Phonetics of English

5064 Words Nov 5th, 2011 21 Pages
Phonetics of English

1. Classification of English consonants
2. Classification of English vowels
3. Modifications of consonants and vowels
4. British and American pronunciation models. Most distinctive features of American English pronunciation
5. Suprasegmental phonetics

1. Classification of English consonants
Russian phoneticians classify consonants according to the following principles: i) degree of noise; ii) place of articulation; iii) manner of articulation; iv) position of the soft palate; v) force of articulation.
(I) There are few ways of seeing situation concerning the classification of English consonants. According to V.A. Vassilyev primary importance should be given to the type of obstruction and the manner of
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Russian phoneticians suggest a classification of vowels according to the following principles: 1) stability of articulation; 2) tongue position; 3) lip position; 4) character of the vowel end; 5) length; 6) tenseness.
1. Stability of articulation. This principle is not singled out by British and American phoneticians. According to Russian scholars vowels are subdivided into: a) monophthongs (the tongue position is stable); b) diphthongs (it changes, that is the tongue moves from one position to another); c) diphthongoids (an intermediate case, when the change in the position is fairly weak).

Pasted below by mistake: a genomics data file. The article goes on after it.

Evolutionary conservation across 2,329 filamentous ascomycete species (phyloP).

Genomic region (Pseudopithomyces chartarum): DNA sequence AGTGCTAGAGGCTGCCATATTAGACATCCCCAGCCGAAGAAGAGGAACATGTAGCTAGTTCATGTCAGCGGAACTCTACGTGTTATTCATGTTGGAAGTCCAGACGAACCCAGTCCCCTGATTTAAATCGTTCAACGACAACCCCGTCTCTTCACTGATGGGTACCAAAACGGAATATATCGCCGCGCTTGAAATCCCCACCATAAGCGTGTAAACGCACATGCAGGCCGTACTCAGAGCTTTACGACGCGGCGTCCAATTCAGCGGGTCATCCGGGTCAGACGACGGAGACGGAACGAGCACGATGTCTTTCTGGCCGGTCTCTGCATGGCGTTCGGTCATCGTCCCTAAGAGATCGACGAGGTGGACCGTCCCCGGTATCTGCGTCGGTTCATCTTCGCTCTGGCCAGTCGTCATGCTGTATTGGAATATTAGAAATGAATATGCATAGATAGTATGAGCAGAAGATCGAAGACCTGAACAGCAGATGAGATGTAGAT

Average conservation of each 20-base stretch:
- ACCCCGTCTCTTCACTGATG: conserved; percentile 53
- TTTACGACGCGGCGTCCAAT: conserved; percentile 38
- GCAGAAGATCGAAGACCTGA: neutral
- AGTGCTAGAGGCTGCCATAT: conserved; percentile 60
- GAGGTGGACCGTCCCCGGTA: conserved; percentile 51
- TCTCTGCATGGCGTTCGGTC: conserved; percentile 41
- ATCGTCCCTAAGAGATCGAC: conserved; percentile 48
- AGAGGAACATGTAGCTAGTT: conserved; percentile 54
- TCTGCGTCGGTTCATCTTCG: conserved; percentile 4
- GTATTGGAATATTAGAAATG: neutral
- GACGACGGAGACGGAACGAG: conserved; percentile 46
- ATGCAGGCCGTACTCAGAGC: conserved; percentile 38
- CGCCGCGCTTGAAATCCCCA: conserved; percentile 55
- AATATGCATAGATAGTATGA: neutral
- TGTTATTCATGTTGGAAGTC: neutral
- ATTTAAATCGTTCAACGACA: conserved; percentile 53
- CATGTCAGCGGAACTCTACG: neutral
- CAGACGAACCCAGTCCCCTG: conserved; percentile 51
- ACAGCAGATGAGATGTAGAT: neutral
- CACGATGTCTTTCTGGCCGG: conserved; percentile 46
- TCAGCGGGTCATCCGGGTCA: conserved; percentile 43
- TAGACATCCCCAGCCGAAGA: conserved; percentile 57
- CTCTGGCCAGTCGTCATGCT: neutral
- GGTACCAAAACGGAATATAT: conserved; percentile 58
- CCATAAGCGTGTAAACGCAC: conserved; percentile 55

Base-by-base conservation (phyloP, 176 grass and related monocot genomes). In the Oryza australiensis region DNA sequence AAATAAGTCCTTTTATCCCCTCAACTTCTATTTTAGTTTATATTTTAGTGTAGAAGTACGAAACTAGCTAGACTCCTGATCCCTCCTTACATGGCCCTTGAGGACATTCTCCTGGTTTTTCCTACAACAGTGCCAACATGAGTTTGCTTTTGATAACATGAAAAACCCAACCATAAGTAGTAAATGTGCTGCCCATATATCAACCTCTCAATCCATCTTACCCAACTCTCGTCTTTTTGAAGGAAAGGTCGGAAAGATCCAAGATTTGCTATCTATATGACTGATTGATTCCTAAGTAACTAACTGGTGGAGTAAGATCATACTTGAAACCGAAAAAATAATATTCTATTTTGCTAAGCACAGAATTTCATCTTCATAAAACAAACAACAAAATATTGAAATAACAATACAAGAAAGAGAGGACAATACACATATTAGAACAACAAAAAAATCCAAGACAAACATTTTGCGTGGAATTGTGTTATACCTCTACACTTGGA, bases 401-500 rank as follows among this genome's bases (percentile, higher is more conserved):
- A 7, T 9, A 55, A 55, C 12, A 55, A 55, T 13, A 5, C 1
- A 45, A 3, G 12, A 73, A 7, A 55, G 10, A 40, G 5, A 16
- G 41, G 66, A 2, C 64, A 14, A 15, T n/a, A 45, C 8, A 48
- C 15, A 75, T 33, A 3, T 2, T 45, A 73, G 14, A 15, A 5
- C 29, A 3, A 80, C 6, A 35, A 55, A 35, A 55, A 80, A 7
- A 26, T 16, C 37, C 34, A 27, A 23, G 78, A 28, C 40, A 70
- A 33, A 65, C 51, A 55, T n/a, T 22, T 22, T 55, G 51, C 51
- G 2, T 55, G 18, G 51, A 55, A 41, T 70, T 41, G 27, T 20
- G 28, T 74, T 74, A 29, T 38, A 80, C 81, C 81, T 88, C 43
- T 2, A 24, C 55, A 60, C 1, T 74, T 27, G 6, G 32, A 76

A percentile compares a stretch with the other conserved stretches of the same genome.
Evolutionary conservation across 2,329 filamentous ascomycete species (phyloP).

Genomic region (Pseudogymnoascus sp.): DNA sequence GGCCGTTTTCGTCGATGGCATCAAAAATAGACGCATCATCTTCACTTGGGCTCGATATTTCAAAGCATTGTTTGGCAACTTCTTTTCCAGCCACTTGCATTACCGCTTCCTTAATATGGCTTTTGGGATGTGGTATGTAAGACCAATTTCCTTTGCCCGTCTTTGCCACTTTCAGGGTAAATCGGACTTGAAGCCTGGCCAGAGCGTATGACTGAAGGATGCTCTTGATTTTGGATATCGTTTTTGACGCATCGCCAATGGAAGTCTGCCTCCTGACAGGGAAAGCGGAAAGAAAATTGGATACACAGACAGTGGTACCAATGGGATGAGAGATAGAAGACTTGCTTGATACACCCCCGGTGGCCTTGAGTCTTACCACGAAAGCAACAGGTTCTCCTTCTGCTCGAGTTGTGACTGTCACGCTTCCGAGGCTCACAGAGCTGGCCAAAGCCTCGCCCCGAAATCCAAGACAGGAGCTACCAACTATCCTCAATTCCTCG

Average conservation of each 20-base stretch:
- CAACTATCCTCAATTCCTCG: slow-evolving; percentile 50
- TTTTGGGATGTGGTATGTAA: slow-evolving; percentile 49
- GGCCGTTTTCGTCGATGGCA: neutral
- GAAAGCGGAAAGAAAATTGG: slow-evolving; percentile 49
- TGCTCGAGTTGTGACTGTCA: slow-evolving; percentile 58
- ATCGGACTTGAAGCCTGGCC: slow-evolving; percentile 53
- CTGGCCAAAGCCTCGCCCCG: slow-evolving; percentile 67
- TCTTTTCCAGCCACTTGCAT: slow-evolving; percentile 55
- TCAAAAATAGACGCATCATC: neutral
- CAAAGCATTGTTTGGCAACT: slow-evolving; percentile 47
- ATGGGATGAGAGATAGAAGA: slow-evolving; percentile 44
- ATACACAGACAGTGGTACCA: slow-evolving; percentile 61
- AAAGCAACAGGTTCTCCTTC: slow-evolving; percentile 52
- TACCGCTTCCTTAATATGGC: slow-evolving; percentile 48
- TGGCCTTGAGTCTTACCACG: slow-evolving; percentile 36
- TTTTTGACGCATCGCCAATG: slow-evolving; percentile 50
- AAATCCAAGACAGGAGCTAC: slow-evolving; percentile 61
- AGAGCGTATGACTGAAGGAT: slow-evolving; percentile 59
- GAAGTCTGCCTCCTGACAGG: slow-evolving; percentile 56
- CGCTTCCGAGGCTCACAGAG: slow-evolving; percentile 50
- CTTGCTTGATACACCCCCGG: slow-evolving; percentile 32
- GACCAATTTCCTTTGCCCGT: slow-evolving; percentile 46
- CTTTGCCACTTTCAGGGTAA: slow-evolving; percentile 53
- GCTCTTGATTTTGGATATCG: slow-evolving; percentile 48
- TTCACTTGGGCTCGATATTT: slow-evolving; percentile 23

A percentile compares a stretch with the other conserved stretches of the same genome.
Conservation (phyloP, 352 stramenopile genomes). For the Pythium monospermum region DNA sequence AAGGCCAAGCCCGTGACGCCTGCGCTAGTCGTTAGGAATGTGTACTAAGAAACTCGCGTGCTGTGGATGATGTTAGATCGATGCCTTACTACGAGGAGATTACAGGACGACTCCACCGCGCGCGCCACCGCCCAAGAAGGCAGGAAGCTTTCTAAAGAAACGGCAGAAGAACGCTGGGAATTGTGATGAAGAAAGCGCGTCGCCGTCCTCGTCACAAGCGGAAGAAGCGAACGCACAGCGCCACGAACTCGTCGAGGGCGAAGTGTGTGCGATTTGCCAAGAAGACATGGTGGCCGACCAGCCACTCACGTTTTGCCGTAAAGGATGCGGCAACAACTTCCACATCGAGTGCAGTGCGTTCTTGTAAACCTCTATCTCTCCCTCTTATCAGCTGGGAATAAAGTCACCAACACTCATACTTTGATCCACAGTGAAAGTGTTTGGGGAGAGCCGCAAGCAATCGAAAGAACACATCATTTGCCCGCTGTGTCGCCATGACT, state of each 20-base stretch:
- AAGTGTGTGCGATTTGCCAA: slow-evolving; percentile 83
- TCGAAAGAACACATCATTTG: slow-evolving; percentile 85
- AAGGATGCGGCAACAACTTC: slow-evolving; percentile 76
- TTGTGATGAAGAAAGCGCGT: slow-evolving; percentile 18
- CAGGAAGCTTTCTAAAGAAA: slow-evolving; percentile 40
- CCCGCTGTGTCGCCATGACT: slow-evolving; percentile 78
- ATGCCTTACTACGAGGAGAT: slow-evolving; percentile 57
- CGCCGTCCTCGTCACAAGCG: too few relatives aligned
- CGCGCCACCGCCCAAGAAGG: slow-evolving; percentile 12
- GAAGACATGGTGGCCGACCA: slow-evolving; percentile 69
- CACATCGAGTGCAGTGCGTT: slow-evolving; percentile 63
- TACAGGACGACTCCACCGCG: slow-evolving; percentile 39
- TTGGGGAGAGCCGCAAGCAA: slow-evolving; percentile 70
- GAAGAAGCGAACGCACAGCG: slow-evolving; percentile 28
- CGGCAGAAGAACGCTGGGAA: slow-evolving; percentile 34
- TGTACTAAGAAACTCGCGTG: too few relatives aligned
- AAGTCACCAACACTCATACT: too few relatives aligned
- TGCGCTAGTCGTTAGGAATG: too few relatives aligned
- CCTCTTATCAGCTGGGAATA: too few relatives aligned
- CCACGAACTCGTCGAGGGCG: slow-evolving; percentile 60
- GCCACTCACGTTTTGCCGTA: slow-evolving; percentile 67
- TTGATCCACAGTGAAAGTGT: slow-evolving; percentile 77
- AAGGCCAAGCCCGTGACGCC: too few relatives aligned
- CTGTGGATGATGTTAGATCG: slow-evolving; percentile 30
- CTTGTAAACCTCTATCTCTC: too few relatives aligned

Diphthongs are defined differently by different authors. A.C. Gimson, for example, distinguishes 20 vocalic phonemes which are made of vowels and vowel glides. D. Jones defines diphthongs as unisyllabic gliding sounds in the articulation of which the organs of speech start from one position and then glide to another position. There are two vowels in English [i:, u:] that may have a diphthongal glide where they have full length, and the tendency for diphthongization is becoming gradually stronger.
2. The position of the tongue. According to the horizontal movement Russian phoneticians distinguish five classes: 1) front; 2) front-retracted; 3) central; 4) back; 5) back-advanced.
British phoneticians do not single out the classes of front-retracted and back-advanced vowels. So both [i:] and [ɪ] are classed as front, and both [u:] and [] are classed as back.
The way British and